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War threat to gas prices as markets feel the pressure

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A militant of the self-proclaimed Luhansk People's Republic in the village of Zholobok in Luhansk, Ukraine. Photo: Reuters/Alexander Ermochenko

A militant of the self-proclaimed Luhansk People's Republic in the village of Zholobok in Luhansk, Ukraine. Photo: Reuters/Alexander Ermochenko

A militant of the self-proclaimed Luhansk People's Republic in the village of Zholobok in Luhansk, Ukraine. Photo: Reuters/Alexander Ermochenko

The Central Bank has warned gas prices could rise further in the event of a military conflict in Ukraine.

The warning of a direct economic hit here if tensions over Ukraine escalate came as financial markets in Dublin and internationally reel from the twin threats of war and inflation.

“Any invasion of Ukraine by Russia could lead to higher gas prices than that in futures markets,” said Mark Cassidy, the Central Bank’s director of economics and statistics, presenting its first quarterly economic bulletin of the year.

Easing of political tensions may lead to a reduction in gas futures prices and a more benign outcome, he said. 

Ireland is extremely dependent on what happens in international energy markets.

Around 50pc of Ireland’s gas is imported – via the UK – and gas currently supplies 30pc of the country’s total energy needs.

Meanwhile, Irish shares missed out on signs of recovery elsewhere in Europe yesterday, with Dublin ending the day trading unchanged after a dramatic plunge on Monday.

Investors are on tenterhooks as Russia and the US face off over Ukraine and as the US Fed seeks to calm inflation without choking the economy.

That earlier fall was driven by fears about the prospect of war in Ukraine and that soaring inflation could trigger the US central bank, the Federal Reserve, to act more aggressive on interest rates and other policy tightening actions when it meets today.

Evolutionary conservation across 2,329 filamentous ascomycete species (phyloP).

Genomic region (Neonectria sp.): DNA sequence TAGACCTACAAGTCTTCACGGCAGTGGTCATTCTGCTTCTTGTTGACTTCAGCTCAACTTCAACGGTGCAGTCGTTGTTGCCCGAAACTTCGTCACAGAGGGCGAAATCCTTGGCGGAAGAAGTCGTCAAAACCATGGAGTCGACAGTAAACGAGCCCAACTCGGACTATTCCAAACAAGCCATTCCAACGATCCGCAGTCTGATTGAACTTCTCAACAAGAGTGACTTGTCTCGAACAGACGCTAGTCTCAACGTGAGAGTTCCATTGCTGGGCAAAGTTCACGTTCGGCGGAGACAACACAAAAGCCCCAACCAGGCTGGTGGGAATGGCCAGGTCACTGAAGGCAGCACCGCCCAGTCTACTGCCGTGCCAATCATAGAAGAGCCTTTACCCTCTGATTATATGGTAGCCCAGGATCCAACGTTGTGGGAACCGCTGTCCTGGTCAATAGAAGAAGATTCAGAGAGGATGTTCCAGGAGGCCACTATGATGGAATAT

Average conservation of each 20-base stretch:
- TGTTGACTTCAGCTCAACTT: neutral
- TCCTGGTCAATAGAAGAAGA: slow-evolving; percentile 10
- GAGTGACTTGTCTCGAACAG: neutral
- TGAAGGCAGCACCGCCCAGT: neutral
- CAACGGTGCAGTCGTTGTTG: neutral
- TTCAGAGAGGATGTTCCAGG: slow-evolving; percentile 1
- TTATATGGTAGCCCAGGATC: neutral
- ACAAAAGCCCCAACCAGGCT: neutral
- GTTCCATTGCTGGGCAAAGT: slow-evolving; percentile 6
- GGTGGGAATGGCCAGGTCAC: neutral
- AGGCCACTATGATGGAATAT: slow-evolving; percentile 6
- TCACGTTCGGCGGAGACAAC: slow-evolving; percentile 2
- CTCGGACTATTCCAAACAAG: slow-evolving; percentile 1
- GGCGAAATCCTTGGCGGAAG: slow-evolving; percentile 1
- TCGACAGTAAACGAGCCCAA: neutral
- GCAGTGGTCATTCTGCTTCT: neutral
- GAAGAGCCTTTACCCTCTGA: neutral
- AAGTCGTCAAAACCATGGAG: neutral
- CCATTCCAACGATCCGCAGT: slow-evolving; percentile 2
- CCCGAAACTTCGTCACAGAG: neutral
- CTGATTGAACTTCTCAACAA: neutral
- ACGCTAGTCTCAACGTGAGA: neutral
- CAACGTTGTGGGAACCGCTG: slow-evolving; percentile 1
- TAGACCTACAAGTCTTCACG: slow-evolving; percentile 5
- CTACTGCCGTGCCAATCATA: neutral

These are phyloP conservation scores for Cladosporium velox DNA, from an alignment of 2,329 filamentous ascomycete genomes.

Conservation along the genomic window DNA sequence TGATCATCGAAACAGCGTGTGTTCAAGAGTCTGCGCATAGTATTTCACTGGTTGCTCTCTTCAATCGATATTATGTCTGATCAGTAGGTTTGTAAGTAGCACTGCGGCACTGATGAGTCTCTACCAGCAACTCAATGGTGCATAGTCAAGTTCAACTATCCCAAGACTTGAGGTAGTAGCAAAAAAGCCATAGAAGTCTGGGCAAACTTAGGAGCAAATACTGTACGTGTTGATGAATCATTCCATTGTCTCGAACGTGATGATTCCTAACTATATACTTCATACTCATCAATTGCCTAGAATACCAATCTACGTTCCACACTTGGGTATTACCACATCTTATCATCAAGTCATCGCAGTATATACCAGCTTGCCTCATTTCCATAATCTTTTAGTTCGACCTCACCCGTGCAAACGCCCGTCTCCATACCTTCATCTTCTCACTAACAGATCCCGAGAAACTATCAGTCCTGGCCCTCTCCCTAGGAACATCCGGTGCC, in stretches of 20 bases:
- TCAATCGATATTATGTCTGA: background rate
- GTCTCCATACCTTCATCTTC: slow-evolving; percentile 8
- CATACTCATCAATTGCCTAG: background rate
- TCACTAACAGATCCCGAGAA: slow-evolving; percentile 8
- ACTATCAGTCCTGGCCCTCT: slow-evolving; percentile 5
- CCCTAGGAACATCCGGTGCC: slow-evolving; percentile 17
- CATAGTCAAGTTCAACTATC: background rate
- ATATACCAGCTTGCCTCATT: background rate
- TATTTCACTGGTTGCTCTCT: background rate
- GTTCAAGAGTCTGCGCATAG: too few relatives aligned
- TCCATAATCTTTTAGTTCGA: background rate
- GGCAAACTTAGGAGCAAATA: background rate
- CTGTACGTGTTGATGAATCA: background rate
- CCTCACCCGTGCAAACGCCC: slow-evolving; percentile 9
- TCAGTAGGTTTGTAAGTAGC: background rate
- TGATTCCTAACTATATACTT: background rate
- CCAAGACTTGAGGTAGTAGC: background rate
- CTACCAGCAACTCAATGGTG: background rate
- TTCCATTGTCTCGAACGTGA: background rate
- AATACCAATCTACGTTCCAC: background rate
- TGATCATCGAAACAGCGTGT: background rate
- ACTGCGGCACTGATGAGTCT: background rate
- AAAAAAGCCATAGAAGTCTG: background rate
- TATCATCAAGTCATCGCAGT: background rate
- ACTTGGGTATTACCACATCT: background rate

Frantic trading on Monday had wiped €6bn off the valuations of Ireland’s Iseq 20 index of leading shares amid the worst sell-off in Europe since June 2020. 

In the US, Monday’s swings in share prices, first plunging and then bouncing back dramatically, were the most extreme since the Lehman Brother crisis in October 2008. 

Irish shares fell sharply on Monday too, but without the recovery, and by yesterday US stocks were also back in negative territory, with the exception of the energy sector.

David Bergin, a senior portfolio manager at Goodbody Stockbrokers, said volatility has become extreme as investors struggle with the uncertainty of moving from an environment heavily supported by liquidity from central banks to one where authorities are trying to dampen inflation. 

Some of the ‘froth’ of the excess cash linked to various Covid stimulus schemes is starting to exit the financial system, including in the US where an army of small, often first-time, retail investors opened online accounts during Covid and rode a rising market tide but are now getting particularly hard hit, he said.

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“We’re seeing really big falls in shares and the wider market can see these retail investors leaving and they are stepping back and letting those guys get beaten up and will only then come in to buy,” he said. 

The Fed meeting can help with that, he said. 

“People are struggling to get their heads around all of this so the Fed’s language on Wednesday will need to be really clear,” he said.

The general expectation on the market is that the US intends to raise interest rates three times this year, by a quarter of a percent each time, starting in March.

With inflation spiking, there are some fears in the market that a rate increase could be brought forward to this week and even include an initial 0.5pc hike, Mr Bergin said. 


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